Fifth Sunday of Lent
First Reading: Ezekiel 37:12-14
Responsorial: Psalm PS 130:1-2, 3-4, 5-6, 7-8
Second Reading: Romans 8:8-11
Tract: John 11:25A, 26
Gospel: John 11:1-45
If you have ever seen the movie The Princess Bride you will remember the scene in which Miracle Max (played by Billy Crystal) declares that the hero Wesley (who despite appearing quite dead) is only “mostly dead.” To which he adds excitedly, “mostly dead means slightly alive!” He then gets to work reviving him with a magic pill.
As Christians, we believe that the human soul survives death. This is why Christ says of God (i.e. himself) that “he is not God of the dead but of the living.” This does not mean that we will not experience physical death. It means that if we persevere in the state of grace, we will be admitted to the Heavenly Kingdom and be resurrected unto eternal life at the end of time. In that sense, while earthly death is a horrible thing, we also recognize that it is not the end. All Christians must engage both this life, and death in this life,...Read more
First Reading: Jeremiah 11:18-20
Responsorial: Psalm 7:2-3, 9BC-10, 11-12
Tract: Luke 8:15
Gospel: John 7:40-53
In the Gospel reading, Nicodemus (himself a Pharisee and a member of the Sanhedrin) confronts his fellow Pharisees and some of the Jewish chief priests who are angling to have Jesus arrested and silenced. He asks them, “Does our law condemn a man before it first hears him and finds out what he is doing?”
Predictably, the Pharisees and priests react badly to this suggestion, and turn on Nicodemus himself, accusing him of being a follower of Jesus, “You are not from Galilee also, are you?” In fact, as we know from earlier in John’s Gospel, Nicodemus was a secret follower of Christ.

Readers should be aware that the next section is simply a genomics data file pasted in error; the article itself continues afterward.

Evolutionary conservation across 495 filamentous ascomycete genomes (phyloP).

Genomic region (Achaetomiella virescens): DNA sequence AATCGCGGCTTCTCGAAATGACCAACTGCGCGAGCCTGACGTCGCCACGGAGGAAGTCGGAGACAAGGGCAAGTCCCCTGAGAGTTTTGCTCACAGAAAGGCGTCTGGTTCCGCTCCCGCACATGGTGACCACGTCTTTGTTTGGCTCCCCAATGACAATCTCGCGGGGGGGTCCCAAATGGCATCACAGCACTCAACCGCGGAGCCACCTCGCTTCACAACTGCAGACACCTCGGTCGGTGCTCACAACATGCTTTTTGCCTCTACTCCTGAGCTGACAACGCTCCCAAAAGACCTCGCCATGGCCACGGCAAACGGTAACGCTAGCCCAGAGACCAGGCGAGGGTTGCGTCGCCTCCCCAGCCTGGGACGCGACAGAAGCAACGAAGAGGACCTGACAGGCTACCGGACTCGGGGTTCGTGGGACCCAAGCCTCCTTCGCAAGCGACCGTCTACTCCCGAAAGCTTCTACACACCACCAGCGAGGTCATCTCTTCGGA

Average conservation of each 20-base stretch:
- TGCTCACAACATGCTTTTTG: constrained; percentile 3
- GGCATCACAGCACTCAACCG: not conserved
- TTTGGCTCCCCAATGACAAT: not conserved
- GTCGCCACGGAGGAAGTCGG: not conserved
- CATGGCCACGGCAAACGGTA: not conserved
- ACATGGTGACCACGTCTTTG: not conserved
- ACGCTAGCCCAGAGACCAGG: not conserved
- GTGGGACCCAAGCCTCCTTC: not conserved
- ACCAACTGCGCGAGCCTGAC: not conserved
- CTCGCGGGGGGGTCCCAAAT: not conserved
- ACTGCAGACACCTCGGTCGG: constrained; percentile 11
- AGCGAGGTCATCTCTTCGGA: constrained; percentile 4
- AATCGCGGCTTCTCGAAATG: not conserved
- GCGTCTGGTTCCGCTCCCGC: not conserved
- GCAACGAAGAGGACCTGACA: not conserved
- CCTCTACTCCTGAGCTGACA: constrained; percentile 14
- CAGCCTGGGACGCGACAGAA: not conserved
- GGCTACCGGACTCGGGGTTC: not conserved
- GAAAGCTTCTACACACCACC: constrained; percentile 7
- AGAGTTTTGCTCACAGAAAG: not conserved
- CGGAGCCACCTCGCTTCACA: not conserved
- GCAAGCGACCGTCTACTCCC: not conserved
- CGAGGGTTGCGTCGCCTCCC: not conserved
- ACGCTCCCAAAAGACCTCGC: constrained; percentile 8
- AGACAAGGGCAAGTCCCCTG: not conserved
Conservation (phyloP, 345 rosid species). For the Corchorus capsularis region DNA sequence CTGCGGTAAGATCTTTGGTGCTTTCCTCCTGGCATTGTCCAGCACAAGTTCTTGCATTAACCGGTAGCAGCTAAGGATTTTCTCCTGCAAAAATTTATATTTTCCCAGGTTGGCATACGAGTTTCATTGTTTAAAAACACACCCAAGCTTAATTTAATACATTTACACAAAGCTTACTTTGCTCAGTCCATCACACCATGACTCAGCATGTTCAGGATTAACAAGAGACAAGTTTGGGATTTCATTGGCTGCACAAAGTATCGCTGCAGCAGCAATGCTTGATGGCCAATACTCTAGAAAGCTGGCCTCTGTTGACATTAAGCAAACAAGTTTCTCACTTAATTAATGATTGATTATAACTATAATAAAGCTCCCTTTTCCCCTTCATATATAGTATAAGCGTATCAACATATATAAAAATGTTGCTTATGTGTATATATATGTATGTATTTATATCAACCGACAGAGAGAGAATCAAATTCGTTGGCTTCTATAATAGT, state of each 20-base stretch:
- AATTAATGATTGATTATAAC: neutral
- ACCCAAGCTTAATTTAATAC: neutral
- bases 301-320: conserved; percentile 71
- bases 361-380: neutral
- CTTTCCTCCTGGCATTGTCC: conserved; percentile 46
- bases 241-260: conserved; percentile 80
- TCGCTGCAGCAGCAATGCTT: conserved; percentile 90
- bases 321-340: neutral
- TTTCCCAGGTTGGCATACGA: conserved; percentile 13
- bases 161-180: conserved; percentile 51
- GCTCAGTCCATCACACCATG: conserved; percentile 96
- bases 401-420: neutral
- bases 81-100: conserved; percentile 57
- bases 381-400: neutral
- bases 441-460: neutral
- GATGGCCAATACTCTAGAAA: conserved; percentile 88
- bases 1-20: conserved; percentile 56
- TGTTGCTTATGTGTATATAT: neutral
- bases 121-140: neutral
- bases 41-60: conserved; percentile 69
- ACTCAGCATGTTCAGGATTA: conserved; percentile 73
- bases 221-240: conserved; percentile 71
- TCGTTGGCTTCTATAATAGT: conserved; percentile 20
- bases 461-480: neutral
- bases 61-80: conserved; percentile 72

But this is irrelevant to the point he is making here. Nicodemus’s original question merely brings up a very basic principle of natural justice, one that the Mosaic law echoes abundantly. Namely, that we should insist upon proof before we take action against someone for supposed wrongdoings. Relying on rumors and innuendo being spread by the crowds (much of it confused and contradictory) was hardly a fair...Read more
Friday of the Fourth Week of Lent
First Reading: Wisdom 2:1A, 12-22
Responsorial: Psalm 34:17-18, 19-20, 21 & 23
Tract: Matthew 4:4B
Gospel: John 7:1-2, 10, 25-30
Homily by Father Sina:
When Jesus went up to Jerusalem for the Feast of Tabernacles, some Jews were already speculating that he might be the Messiah. But others disagreed, saying, “But we know where he is from. When the Messiah comes, no one will know where he is from.” This alludes to the then Jewish expectation that the Messiah would have an unknown origin.
People were aware that Jesus was from Nazareth and he is commonly referred to as being from there throughout the Scriptures. Of course, Jesus was actually born in Bethlehem and spent part of his young life in Egypt, but there is no reason to think that these facts was unknown to his contemporaries. Indeed, the very fact that Joseph and Mary were known to be his parents de-mystifies Jesus’s authority in many people’s eyes, “Is this not Jesus, the son of Joseph? Do we not know his father and mother?”
Yet, on...Read more